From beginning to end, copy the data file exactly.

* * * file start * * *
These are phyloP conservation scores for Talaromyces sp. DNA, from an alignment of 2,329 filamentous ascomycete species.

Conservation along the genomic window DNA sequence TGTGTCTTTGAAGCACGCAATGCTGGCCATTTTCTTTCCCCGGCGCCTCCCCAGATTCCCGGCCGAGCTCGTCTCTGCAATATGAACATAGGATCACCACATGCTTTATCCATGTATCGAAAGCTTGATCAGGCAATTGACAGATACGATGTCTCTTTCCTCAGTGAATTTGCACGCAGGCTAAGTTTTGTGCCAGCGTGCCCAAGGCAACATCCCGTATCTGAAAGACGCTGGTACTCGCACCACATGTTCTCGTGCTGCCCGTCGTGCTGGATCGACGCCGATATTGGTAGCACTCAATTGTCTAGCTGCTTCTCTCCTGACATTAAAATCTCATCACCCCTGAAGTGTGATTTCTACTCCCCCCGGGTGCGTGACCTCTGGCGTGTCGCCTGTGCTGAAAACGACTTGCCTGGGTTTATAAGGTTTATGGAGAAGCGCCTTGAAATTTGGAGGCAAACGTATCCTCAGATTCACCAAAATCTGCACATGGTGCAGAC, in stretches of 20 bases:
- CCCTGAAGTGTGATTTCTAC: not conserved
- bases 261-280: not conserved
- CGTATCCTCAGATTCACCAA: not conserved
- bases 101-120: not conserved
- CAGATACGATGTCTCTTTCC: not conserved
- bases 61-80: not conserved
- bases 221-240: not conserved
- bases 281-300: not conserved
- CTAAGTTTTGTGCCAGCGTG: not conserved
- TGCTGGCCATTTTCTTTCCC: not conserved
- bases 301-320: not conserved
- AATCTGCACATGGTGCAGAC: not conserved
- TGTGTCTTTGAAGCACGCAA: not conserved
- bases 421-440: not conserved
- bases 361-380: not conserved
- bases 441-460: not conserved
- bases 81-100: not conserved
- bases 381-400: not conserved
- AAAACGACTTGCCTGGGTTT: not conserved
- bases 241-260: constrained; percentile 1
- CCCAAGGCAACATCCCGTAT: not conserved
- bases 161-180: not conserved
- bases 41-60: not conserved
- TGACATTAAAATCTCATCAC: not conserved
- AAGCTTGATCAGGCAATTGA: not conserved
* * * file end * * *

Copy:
These are phyloP conservation scores for Talaromyces sp. DNA, from an alignment of 2,329 filamentous ascomycete species.

Conservation along the genomic window DNA sequence TGTGTCTTTGAAGCACGCAATGCTGGCCATTTTCTTTCCCCGGCGCCTCCCCAGATTCCCGGCCGAGCTCGTCTCTGCAATATGAACATAGGATCACCACATGCTTTATCCATGTATCGAAAGCTTGATCAGGCAATTGACAGATACGATGTCTCTTTCCTCAGTGAATTTGCACGCAGGCTAAGTTTTGTGCCAGCGTGCCCAAGGCAACATCCCGTATCTGAAAGACGCTGGTACTCGCACCACATGTTCTCGTGCTGCCCGTCGTGCTGGATCGACGCCGATATTGGTAGCACTCAATTGTCTAGCTGCTTCTCTCCTGACATTAAAATCTCATCACCCCTGAAGTGTGATTTCTACTCCCCCCGGGTGCGTGACCTCTGGCGTGTCGCCTGTGCTGAAAACGACTTGCCTGGGTTTATAAGGTTTATGGAGAAGCGCCTTGAAATTTGGAGGCAAACGTATCCTCAGATTCACCAAAATCTGCACATGGTGCAGAC, in stretches of 20 bases:
- CCCTGAAGTGTGATTTCTAC: not conserved
- bases 261-280: not conserved
- CGTATCCTCAGATTCACCAA: not conserved
- bases 101-120: not conserved
- CAGATACGATGTCTCTTTCC: not conserved
- bases 61-80: not conserved
- bases 221-240: not conserved
- bases 281-300: not conserved
- CTAAGTTTTGTGCCAGCGTG: not conserved
- TGCTGGCCATTTTCTTTCCC: not conserved
- bases 301-320: not conserved
- AATCTGCACATGGTGCAGAC: not conserved
- TGTGTCTTTGAAGCACGCAA: not conserved
- bases 421-440: not conserved
- bases 361-380: not conserved
- bases 441-460: not conserved
- bases 81-100: not conserved
- bases 381-400: not conserved
- AAAACGACTTGCCTGGGTTT: not conserved
- bases 241-260: constrained; percentile 1
- CCCAAGGCAACATCCCGTAT: not conserved
- bases 161-180: not conserved
- bases 41-60: not conserved
- TGACATTAAAATCTCATCAC: not conserved
- AAGCTTGATCAGGCAATTGA: not conserved